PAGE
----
5 CHAPTER 11: NERVOUS II: DIVISIONS OF THE NERVOUS 20. Fully discuss the three-fold function of the nervous system. A. Draw a simple nerve pathway that involves three neurons (with cell parts labeled), and track (on your diagram) the transmission of a nerve impulse throughout this pathway. 11-5

6 CHAPTER 11: NERVOUS II: DIVISIONS OF THE NERVOUS 21. Name and locate the four major regions of the brain. Cerebrum- largest Diencephalon Brainstem Cerebellum 22. Discuss the structure of the cerebrum in terms of its size, two major divisions, surface appearance, major grooves, and lobal divisions. Largest; divided into two hemispheres; bumps on surface are convulsions; shallow grooves are sulci; deep grooves are fissures. Longitudinal Fissure separates two hemispheres; Transverse Fissure separates cerebrum from cerebellum Each hemisphere has a frontal lobe, a parietal lobe, an occipital lobe, and a temporal lobe 23. Identify the composition of the bulk of the cerebrum. The cerebral medulla is composed of white matter; and the cerebral cortex is composed of gray matter. 11-6

7 CHAPTER 11: NERVOUS II: DIVISIONS OF THE NERVOUS 24. Define the term cerebral cortex and discuss its composition and significance. The outer cerebral cortex is composed of gray matter = bundles of cell bodies in CNS These cell bodies serve as the destination site for all incoming sensory impulses and the initiation site for all outgoing motor impulses. 25. Compare the major functional areas (sensory and motor) of the cerebral cortex in terms of location and function (a diagram may help here). Frontal Primary motor cortex initiates all motor impulses to skeletal muscles; Broca s Area in left frontal lobe controls muscles of speech Parietal cortex general sensation Occipital cortex sense of vision Temporal cortex sense of hearing 11-7

8 CHAPTER 11: NERVOUS II: DIVISIONS OF THE NERVOUS 26. Explain what is meant by an association area of the cerebral cortex and name a few association traits. Any traits that are not motor or sensory; all four lobes of cerebrum are involved in association traits Personality, memory, emotions, problem solving, etc 27. Name the term referring to the measurement of brain activity. EEG 28. Explain what is meant by hemisphere dominance, and name the hemisphere that is dominant in most people. Left hemisphere is dominant on 90% of right handed people language related activities; Right hemisphere controls musical, art, etc 29. Define the term basal nuclei and explain their location and function. Many areas deep in brain working together as outgoing motor relay station 30. Name the interconnected cavities within the cerebrum and brain stem and identify the fluid that fills these spaces and name the cells that line these spaces. Ventricles- cerebrospinal fluid - ependymal cells 31. Name the specialized capillaries that secrete CSF and denote their location on a diagram. Choroid plexuses 32. Trace a drop of CSF from where it is secreted to where it is reabsorbed back into the blood stream. a. Choroid plexuses b. Lateral ventricles c. 3 rd ventricle d. Cerebral aqueduct e. 4 th ventricle f. Down central canal of spinal cord and/or g. Into subarachnoid spaces h. Arachnoid granulations reabsorb CSF into blood stream (dural sinuses) 33. Define the terms arachnoid granulations and dural sinuses. Extensions of arachnoid mater that extend into dural sinuses (venous blood). They reabsorb CSG back into bloodstream 34. Discuss the functions of CSF. Cushions Ion source for nerve impulses; neurotransmitters Circulation 35. Discuss the two important areas of gray matter within the diencephalon, in terms of location and function. Thalamus Incoming sensory relay station for all senses, except smell 11-8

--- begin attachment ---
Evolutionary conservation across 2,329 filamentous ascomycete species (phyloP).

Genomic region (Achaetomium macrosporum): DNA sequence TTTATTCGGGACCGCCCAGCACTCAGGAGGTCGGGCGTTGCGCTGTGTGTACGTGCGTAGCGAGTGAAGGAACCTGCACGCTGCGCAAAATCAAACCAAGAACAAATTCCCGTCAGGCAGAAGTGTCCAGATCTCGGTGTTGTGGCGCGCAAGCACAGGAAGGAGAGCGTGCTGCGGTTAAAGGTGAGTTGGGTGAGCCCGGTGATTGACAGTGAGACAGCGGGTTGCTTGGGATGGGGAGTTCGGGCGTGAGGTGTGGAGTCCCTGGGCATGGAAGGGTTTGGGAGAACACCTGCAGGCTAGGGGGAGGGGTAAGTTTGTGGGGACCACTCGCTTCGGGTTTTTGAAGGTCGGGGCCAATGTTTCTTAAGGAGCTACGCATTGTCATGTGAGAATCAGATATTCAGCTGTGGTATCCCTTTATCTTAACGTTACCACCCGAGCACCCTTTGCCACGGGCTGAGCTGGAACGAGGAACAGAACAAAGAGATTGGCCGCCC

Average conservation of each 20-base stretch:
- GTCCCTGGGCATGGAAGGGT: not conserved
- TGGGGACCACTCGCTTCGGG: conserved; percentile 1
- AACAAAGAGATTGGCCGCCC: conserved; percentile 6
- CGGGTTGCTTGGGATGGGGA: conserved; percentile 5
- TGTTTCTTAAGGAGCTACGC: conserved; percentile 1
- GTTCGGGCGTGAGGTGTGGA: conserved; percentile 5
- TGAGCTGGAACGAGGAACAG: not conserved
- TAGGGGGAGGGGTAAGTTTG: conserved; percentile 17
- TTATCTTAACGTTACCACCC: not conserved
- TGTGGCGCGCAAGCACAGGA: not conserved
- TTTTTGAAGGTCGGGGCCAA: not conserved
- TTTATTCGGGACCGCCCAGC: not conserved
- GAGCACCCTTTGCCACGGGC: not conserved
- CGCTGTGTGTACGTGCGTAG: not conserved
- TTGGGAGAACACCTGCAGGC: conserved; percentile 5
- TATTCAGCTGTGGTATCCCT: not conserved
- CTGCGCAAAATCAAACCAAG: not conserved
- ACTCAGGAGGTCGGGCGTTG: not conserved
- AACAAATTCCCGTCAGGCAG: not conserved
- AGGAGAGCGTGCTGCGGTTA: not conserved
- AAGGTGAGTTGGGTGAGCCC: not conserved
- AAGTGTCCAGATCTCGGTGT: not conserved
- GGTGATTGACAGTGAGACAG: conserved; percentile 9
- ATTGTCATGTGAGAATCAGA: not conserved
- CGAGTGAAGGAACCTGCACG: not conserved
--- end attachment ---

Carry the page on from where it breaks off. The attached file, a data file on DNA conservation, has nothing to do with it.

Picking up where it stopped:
9 CHAPTER 11: NERVOUS II: DIVISIONS OF THE NERVOUS 36. Identify the three major parts of the brain stem. Midbrain- pupillary and auditory reflexes Pons- controls breathing rate Medulla - cardiac center, vasomotor center, center for rhythm of breathing 37. Discuss the midbrain in terms of its location, composition and function. Located between dicephalon and pons Reflexes activity, auditory and pupillary 38. Name the location of the pneumotaxic area (Pontine Area) of the respiratory center. See above: bulge = Pons controls rate of breathing 39. Discuss the importance of the medulla (oblongata). Maintains homeostasis through hypothalamic regulation: Cardiac center controls heart rate and rhythm, vasomotor center controls blood pressure, respiratory center controls rhythm of breathing. 40. Briefly explain the significance of the limbic system and reticular formation. Limbic system is composed of several areas that work together to control emotions and circadian rhythm Reticular formation controls brain alertness 11-9